Tuesday, March 12, 2013

'Wadjda' (2012) directed by Haifaa Al-Mansour

Wadjda is an astonishing film for two main reasons; it's the first feature film shot fully in Saudi Arabia and more on top of that the director (Haifaa Al-Mansour) is a woman,.  Women directors are feature films are something that happens rarely enough in the West, let alone in the Middle East.  The film tells us the story of Wadjda (Waad Mohammed) an intelligent, mischievously inclined 10 year old girl.  She's got a rock solid sense of her own identity, a trait that sets her against the authoritarian society she lives in.  Her ambition throughout the film is simple: to own a shiny green bicycle.  There are two things standing in the way of this pretty small scale goal; firstly, raising the money; and secondly (and more importantly) that girls don't ride bicycles (the characters in the film seem to believe it will spoil a girl's virginity).

The scale of the story aside, Wadjda quickly becomes a portrait of an intensely repressive society, one where teachers inform their students that "a woman's voice is her nakedness", where girls walking home from school must suffer sexual jibes from men asking to feel their "little apples", where 10 year old girls show off their wedding pictures and where, ultimately, the entire worth of a woman's existence is wrapped up their virginity and ability to reproduce.  To Western eyes it's a misogynist nightmare: hellish, sand blasted authoritarian misery.  

Wadjda (Waad Mohammed) and her much desired bicycle
But contrary to how grim that sounds, Wadjda is actually a warm-hearted and frequently very funny film.  Even deep in this mire of oppression, networks of support and tiny acts of personal disobedience constantly take place.  Wadjda herself is instantly charismatic, the performance by Waad Mohammed imbuing her with an energetic spark.  She rubs up against social conventions purely through virtue of her existence rather than through conscious acts of rebellion.  Wadjda demonstrates what expectations Saudi society has for its women (primarily to shut up and make babies), but our lead doesn’t fit into this: she’s a square peg that everyone is trying to force into a round hole.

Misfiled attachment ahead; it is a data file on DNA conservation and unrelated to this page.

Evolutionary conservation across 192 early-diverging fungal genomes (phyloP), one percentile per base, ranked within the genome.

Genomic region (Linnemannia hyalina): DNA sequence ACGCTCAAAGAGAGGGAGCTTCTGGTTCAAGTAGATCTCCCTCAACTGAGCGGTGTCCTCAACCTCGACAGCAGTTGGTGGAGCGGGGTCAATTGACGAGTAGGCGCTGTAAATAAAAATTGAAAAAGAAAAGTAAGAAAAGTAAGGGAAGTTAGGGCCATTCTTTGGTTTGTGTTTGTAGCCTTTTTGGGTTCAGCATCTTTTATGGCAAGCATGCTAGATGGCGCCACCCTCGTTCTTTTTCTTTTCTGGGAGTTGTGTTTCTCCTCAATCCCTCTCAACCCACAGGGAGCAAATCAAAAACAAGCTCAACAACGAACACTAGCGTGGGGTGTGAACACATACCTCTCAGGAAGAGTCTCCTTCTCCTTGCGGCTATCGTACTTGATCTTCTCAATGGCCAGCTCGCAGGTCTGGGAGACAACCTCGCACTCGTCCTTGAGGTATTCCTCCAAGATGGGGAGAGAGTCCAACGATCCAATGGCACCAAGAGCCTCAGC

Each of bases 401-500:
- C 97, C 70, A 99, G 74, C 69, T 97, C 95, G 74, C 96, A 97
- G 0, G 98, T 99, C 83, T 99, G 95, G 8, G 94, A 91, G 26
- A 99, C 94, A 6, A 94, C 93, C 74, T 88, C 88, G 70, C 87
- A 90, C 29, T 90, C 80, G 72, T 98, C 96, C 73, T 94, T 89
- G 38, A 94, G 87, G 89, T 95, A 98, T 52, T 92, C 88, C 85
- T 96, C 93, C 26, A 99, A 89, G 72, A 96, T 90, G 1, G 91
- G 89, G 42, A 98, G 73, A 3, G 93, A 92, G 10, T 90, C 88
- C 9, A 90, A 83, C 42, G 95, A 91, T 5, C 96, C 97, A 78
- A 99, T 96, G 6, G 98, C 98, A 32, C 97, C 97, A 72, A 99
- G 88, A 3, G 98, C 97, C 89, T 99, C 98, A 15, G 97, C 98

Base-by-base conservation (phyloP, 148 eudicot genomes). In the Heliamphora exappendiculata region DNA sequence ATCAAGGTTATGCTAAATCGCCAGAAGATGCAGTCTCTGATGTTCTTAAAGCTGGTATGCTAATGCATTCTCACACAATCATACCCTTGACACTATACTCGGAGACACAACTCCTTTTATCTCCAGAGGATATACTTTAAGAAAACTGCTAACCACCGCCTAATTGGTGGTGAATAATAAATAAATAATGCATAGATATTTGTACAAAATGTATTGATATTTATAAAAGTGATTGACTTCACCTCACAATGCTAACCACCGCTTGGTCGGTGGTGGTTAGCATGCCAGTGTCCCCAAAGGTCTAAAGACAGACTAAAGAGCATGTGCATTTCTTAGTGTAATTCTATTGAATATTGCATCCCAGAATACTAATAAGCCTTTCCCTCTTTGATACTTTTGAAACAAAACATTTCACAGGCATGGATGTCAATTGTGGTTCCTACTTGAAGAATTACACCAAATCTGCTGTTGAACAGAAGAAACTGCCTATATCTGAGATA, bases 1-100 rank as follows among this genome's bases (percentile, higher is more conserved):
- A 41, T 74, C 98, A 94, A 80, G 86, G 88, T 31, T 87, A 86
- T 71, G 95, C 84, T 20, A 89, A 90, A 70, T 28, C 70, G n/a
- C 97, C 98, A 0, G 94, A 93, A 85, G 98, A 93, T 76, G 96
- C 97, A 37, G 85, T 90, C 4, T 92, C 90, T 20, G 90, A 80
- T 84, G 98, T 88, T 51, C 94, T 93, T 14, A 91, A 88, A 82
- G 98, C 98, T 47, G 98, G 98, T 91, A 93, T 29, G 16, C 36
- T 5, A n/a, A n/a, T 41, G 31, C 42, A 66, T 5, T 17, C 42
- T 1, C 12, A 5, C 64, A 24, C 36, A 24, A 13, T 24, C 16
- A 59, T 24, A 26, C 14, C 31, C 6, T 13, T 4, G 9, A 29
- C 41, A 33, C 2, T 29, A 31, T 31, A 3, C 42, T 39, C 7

Everyone around her has decided to some degree what they want her to be; her school ruthlessly stamps out creative thinking and individuality amongst its pupils and even her generally supportive mother gently prods her towards conformity.  But these efforts by others feel futile and tellingly, even when clad in shapeless black robes, her Chuck Taylor sneakers defiantly poke out from under the hem.  This, and her love of pop music make Wadjda feel like a pleasant echo of Marjane Satrapi in Persepolis; both young, intelligent girls asserting their individuality in the face of religious oppression.